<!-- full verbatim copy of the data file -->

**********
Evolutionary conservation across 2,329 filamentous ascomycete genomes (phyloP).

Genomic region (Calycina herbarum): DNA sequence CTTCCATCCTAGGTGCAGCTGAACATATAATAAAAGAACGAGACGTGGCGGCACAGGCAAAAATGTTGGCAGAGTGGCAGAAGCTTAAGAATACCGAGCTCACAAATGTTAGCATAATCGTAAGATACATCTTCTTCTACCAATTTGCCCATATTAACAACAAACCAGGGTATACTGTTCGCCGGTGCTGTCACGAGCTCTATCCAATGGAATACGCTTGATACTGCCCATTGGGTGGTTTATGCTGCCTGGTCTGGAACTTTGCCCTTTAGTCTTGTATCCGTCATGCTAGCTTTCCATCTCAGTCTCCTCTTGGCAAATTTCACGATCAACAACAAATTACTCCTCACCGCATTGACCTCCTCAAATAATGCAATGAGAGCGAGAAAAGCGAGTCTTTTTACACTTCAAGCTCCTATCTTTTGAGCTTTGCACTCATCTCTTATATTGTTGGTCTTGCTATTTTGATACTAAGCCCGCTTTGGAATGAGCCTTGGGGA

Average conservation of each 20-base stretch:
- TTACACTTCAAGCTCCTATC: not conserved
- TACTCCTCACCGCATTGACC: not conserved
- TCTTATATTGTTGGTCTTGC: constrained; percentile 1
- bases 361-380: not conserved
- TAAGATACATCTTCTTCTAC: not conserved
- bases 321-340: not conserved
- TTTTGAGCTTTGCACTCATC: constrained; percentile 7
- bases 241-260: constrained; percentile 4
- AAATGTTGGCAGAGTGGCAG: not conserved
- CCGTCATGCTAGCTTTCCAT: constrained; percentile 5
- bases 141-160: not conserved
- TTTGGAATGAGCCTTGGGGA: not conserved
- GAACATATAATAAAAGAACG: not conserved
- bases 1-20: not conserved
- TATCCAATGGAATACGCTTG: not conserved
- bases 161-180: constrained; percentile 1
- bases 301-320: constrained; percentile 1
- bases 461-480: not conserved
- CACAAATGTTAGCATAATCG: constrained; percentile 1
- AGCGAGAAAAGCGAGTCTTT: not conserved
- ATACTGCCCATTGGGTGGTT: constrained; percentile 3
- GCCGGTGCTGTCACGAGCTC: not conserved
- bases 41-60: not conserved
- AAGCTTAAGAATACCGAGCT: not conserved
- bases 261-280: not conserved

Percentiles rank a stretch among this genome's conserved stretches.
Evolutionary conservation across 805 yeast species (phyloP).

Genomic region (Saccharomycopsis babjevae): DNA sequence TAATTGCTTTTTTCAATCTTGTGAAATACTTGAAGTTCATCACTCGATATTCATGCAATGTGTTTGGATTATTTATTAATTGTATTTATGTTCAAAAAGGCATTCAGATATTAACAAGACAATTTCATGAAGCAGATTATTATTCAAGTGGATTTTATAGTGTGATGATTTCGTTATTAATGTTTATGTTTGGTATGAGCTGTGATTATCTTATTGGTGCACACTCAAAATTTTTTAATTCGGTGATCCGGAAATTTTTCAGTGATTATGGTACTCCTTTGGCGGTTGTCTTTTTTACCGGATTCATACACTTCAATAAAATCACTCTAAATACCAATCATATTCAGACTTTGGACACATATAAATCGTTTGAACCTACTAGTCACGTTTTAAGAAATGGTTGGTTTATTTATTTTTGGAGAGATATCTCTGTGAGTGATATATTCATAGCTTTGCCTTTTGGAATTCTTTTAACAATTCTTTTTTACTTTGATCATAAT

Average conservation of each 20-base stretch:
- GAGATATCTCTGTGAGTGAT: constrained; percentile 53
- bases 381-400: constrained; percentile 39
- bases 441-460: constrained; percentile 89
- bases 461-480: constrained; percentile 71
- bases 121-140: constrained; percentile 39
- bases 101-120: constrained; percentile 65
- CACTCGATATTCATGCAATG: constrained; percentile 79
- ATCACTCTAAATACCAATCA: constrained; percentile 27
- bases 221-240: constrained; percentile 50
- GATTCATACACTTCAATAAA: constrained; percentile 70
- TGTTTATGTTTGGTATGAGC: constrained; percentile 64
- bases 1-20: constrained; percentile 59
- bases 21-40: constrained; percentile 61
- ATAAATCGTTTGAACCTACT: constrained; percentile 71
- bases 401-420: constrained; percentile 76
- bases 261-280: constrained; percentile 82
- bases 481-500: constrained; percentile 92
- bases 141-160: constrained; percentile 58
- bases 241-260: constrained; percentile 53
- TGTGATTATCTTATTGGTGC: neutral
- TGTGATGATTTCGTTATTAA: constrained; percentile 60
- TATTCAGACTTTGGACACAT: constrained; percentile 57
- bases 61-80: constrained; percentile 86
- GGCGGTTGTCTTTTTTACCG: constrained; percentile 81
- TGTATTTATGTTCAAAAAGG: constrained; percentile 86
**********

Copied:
Evolutionary conservation across 2,329 filamentous ascomycete genomes (phyloP).

Genomic region (Calycina herbarum): DNA sequence CTTCCATCCTAGGTGCAGCTGAACATATAATAAAAGAACGAGACGTGGCGGCACAGGCAAAAATGTTGGCAGAGTGGCAGAAGCTTAAGAATACCGAGCTCACAAATGTTAGCATAATCGTAAGATACATCTTCTTCTACCAATTTGCCCATATTAACAACAAACCAGGGTATACTGTTCGCCGGTGCTGTCACGAGCTCTATCCAATGGAATACGCTTGATACTGCCCATTGGGTGGTTTATGCTGCCTGGTCTGGAACTTTGCCCTTTAGTCTTGTATCCGTCATGCTAGCTTTCCATCTCAGTCTCCTCTTGGCAAATTTCACGATCAACAACAAATTACTCCTCACCGCATTGACCTCCTCAAATAATGCAATGAGAGCGAGAAAAGCGAGTCTTTTTACACTTCAAGCTCCTATCTTTTGAGCTTTGCACTCATCTCTTATATTGTTGGTCTTGCTATTTTGATACTAAGCCCGCTTTGGAATGAGCCTTGGGGA

Average conservation of each 20-base stretch:
- TTACACTTCAAGCTCCTATC: not conserved
- TACTCCTCACCGCATTGACC: not conserved
- TCTTATATTGTTGGTCTTGC: constrained; percentile 1
- bases 361-380: not conserved
- TAAGATACATCTTCTTCTAC: not conserved
- bases 321-340: not conserved
- TTTTGAGCTTTGCACTCATC: constrained; percentile 7
- bases 241-260: constrained; percentile 4
- AAATGTTGGCAGAGTGGCAG: not conserved
- CCGTCATGCTAGCTTTCCAT: constrained; percentile 5
- bases 141-160: not conserved
- TTTGGAATGAGCCTTGGGGA: not conserved
- GAACATATAATAAAAGAACG: not conserved
- bases 1-20: not conserved
- TATCCAATGGAATACGCTTG: not conserved
- bases 161-180: constrained; percentile 1
- bases 301-320: constrained; percentile 1
- bases 461-480: not conserved
- CACAAATGTTAGCATAATCG: constrained; percentile 1
- AGCGAGAAAAGCGAGTCTTT: not conserved
- ATACTGCCCATTGGGTGGTT: constrained; percentile 3
- GCCGGTGCTGTCACGAGCTC: not conserved
- bases 41-60: not conserved
- AAGCTTAAGAATACCGAGCT: not conserved
- bases 261-280: not conserved

Percentiles rank a stretch among this genome's conserved stretches.
Evolutionary conservation across 805 yeast species (phyloP).

Genomic region (Saccharomycopsis babjevae): DNA sequence TAATTGCTTTTTTCAATCTTGTGAAATACTTGAAGTTCATCACTCGATATTCATGCAATGTGTTTGGATTATTTATTAATTGTATTTATGTTCAAAAAGGCATTCAGATATTAACAAGACAATTTCATGAAGCAGATTATTATTCAAGTGGATTTTATAGTGTGATGATTTCGTTATTAATGTTTATGTTTGGTATGAGCTGTGATTATCTTATTGGTGCACACTCAAAATTTTTTAATTCGGTGATCCGGAAATTTTTCAGTGATTATGGTACTCCTTTGGCGGTTGTCTTTTTTACCGGATTCATACACTTCAATAAAATCACTCTAAATACCAATCATATTCAGACTTTGGACACATATAAATCGTTTGAACCTACTAGTCACGTTTTAAGAAATGGTTGGTTTATTTATTTTTGGAGAGATATCTCTGTGAGTGATATATTCATAGCTTTGCCTTTTGGAATTCTTTTAACAATTCTTTTTTACTTTGATCATAAT

Average conservation of each 20-base stretch:
- GAGATATCTCTGTGAGTGAT: constrained; percentile 53
- bases 381-400: constrained; percentile 39
- bases 441-460: constrained; percentile 89
- bases 461-480: constrained; percentile 71
- bases 121-140: constrained; percentile 39
- bases 101-120: constrained; percentile 65
- CACTCGATATTCATGCAATG: constrained; percentile 79
- ATCACTCTAAATACCAATCA: constrained; percentile 27
- bases 221-240: constrained; percentile 50
- GATTCATACACTTCAATAAA: constrained; percentile 70
- TGTTTATGTTTGGTATGAGC: constrained; percentile 64
- bases 1-20: constrained; percentile 59
- bases 21-40: constrained; percentile 61
- ATAAATCGTTTGAACCTACT: constrained; percentile 71
- bases 401-420: constrained; percentile 76
- bases 261-280: constrained; percentile 82
- bases 481-500: constrained; percentile 92
- bases 141-160: constrained; percentile 58
- bases 241-260: constrained; percentile 53
- TGTGATTATCTTATTGGTGC: neutral
- TGTGATGATTTCGTTATTAA: constrained; percentile 60
- TATTCAGACTTTGGACACAT: constrained; percentile 57
- bases 61-80: constrained; percentile 86
- GGCGGTTGTCTTTTTTACCG: constrained; percentile 81
- TGTATTTATGTTCAAAAAGG: constrained; percentile 86